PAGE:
"In normal HCD with tryptic peptides, if you have a peptide with 10 amino acids, you typically only have six or seven amino acids covered, but together with [a comparison to] the genome sequence, this is enough to identify the peptide, even though you are not sure about these three amino acids that you didn't identify," Heck said.

The EThcD method, on the other hand, aims "to get full amino acid sequence coverage for each peptide," he said. "And if you can do that, you can almost do de novo sequencing of peptides. You almost don't need a genome database to do your search against."

This meant the researchers could identify peptides, like the spliced HLA-I-binding peptides, that didn't correspond to the genomic sequence of the original protein. "And this allowed us to look at if this proteasomal splicing is really a rare event or if it happens more often," Heck said.

The discovery that such splicing was, in fact, quite common, "was very shocking," he said. "It not only means the proteasome does this a lot, it also means that no one had realized this yet. It is clinically very important to know which HLA peptides are presented [for areas like immunotherapy and vaccine research], and this is a whole new category of peptides that might be presented to cells."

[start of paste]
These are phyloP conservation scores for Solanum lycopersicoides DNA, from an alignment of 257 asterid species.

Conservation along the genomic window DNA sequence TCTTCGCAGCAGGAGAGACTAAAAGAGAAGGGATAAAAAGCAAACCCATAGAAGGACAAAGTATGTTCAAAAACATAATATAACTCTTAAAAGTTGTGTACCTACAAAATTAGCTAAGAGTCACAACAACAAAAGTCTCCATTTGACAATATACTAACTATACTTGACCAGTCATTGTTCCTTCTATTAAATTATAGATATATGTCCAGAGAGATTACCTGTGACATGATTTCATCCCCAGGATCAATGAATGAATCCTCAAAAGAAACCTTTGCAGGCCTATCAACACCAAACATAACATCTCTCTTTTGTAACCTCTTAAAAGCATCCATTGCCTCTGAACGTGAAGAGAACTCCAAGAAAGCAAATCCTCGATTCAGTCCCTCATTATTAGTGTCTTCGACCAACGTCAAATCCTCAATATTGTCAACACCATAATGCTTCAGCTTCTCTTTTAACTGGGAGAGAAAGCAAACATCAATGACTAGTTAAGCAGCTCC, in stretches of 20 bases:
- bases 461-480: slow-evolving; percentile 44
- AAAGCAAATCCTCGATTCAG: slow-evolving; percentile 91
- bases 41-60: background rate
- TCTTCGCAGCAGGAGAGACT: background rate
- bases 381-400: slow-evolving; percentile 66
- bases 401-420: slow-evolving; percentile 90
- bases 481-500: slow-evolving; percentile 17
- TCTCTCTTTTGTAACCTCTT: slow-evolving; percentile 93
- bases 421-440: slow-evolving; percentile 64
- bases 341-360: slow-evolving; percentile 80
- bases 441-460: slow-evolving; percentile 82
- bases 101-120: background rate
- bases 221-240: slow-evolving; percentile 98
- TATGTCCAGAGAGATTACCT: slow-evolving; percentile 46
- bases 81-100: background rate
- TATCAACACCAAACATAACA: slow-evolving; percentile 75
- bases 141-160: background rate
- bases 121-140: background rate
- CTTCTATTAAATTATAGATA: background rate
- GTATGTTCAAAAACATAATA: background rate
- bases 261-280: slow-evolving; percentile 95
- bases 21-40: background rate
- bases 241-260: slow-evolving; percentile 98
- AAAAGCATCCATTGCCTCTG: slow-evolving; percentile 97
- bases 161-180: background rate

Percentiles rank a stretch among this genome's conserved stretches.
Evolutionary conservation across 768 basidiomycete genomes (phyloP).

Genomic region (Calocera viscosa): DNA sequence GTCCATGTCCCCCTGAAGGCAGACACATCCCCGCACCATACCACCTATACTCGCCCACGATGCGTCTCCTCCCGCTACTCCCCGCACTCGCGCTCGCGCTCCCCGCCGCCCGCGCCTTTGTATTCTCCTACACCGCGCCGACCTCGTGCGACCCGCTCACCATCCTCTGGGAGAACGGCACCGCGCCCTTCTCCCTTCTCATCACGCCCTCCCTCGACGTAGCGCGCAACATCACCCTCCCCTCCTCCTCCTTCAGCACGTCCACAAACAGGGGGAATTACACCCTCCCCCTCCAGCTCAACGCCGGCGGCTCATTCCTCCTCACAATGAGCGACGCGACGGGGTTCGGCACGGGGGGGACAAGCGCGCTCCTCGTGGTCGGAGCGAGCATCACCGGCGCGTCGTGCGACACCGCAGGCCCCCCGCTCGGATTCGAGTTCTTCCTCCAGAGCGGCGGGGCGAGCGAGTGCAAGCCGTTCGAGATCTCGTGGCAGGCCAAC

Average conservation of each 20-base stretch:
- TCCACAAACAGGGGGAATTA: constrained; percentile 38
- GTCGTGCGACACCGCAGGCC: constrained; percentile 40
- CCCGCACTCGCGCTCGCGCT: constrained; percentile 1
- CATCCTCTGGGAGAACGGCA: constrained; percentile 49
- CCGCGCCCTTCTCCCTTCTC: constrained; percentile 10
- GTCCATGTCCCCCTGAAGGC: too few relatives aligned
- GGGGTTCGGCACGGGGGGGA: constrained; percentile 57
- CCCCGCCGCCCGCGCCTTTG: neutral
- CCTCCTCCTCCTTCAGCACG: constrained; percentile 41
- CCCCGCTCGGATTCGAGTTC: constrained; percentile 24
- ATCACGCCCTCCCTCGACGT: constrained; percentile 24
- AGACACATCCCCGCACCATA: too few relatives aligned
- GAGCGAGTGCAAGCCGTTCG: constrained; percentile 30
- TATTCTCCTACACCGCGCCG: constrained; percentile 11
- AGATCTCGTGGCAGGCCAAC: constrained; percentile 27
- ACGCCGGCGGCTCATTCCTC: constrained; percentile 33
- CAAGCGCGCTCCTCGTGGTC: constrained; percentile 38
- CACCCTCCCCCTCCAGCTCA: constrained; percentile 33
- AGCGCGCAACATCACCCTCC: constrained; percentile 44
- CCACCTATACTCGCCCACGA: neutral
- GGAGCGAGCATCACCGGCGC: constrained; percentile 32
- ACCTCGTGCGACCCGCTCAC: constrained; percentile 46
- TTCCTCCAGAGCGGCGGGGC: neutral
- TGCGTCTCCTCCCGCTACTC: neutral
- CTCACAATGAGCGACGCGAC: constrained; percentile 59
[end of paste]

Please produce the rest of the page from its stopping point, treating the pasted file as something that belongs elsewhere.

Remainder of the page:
"To be honest, when we found it, I didn't believe it," Heck said, noting that the researchers performed a number of validation experiments to confirm the discovery. They repeated the experiment in several different cells lines, again finding a large proportion of spliced peptides. They also synthesized the spliced and non-spliced peptides to confirm that the spectra from the experimentally observed spliced peptides matched those of the corresponding synthetic spliced peptides. They tested the proteasomes in vitro, as well, finding that they created spliced forms like those they detected in their in vivo experiments. And they repeated their analysis in cells with the relevant proteases knocked out, finding that this nearly eliminated the presence of the spliced peptides, which indicated that they were, indeed, generated by the proteases.

"With this data all together I became convinced that this proteasomal splicing is really happening quite often and should therefore be taken into consideration when you look at the presentation of HLA peptides," Heck said.

The study, he noted, has significant implications, but little in the way of answers, for research into the HLA-I immunopeptidome.